Whether you use Gmail or Microsoft Outlook or something else, your emails may be stored in servers outside the U.S. and potentially out of reach for law enforcement.

It's a question courts are grappling with in a case involving the FBI and Google. The question is: Can the FBI use a warrant to force Google to hand over emails stored in a foreign country?

In February, a federal judge in Philadelphia said yes, but Google is refusing to comply with the FBI. This decision goes against a higher court ruling in New York last July that said Microsoft did not have to pass along emails stored in Ireland.

Christopher Yoo, a law professor at the University of Pennsylvania, said it can go one of two ways.

"Either the Philadelphia-based federal courts will come to the same conclusion as the New York-based federal court, in which case, we'll have a unanimous set of law and it'll be no trouble," Yoo said. "It's also possible that the Philadelphia based court will come to the opposite conclusion, in which case it's quite likely the Supreme Court will take the case and decide the issue itself."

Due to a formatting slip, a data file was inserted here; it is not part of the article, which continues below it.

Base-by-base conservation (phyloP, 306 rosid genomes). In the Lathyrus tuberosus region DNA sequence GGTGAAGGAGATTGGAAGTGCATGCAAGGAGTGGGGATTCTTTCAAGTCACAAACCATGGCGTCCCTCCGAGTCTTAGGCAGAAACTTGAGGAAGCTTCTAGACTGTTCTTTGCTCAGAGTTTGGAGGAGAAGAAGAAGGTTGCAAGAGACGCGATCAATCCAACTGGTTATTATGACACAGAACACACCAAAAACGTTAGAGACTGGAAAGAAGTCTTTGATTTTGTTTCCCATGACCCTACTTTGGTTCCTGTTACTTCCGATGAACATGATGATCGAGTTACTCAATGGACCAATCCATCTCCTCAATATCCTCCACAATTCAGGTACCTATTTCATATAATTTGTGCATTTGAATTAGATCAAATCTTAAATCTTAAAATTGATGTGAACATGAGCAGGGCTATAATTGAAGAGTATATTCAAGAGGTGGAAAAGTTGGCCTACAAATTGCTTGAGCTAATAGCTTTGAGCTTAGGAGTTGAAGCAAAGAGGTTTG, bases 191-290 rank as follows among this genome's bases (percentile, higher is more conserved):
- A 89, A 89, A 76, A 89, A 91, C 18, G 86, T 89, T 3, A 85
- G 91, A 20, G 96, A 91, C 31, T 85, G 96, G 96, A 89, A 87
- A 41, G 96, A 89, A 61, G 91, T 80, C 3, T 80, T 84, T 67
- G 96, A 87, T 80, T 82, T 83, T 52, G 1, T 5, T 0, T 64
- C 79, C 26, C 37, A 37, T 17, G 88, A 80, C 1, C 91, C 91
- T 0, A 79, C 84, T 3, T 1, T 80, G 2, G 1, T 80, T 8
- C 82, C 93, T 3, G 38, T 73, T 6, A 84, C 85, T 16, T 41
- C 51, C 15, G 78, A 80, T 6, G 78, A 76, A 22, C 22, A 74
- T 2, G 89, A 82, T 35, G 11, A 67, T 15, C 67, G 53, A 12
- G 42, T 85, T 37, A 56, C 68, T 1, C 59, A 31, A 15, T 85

Yoo said the "big question in this case is whether the U.S. laws protecting privacy of email can be enforced in foreign countries."

He said there's another factor that courts may consider before deciding on this case -- whether or not a ruling can be used against the U.S. as well. He explained that if the U.S. government decides it has the right to access emails in other countries just because a U.S. company is involved, then other countries can make the same argument for accessing emails in the U.S. if a company from their country is involved.

Google is appealing the case. On March 10, Apple, Microsoft, Amazon, and Cisco filed a brief supporting Google.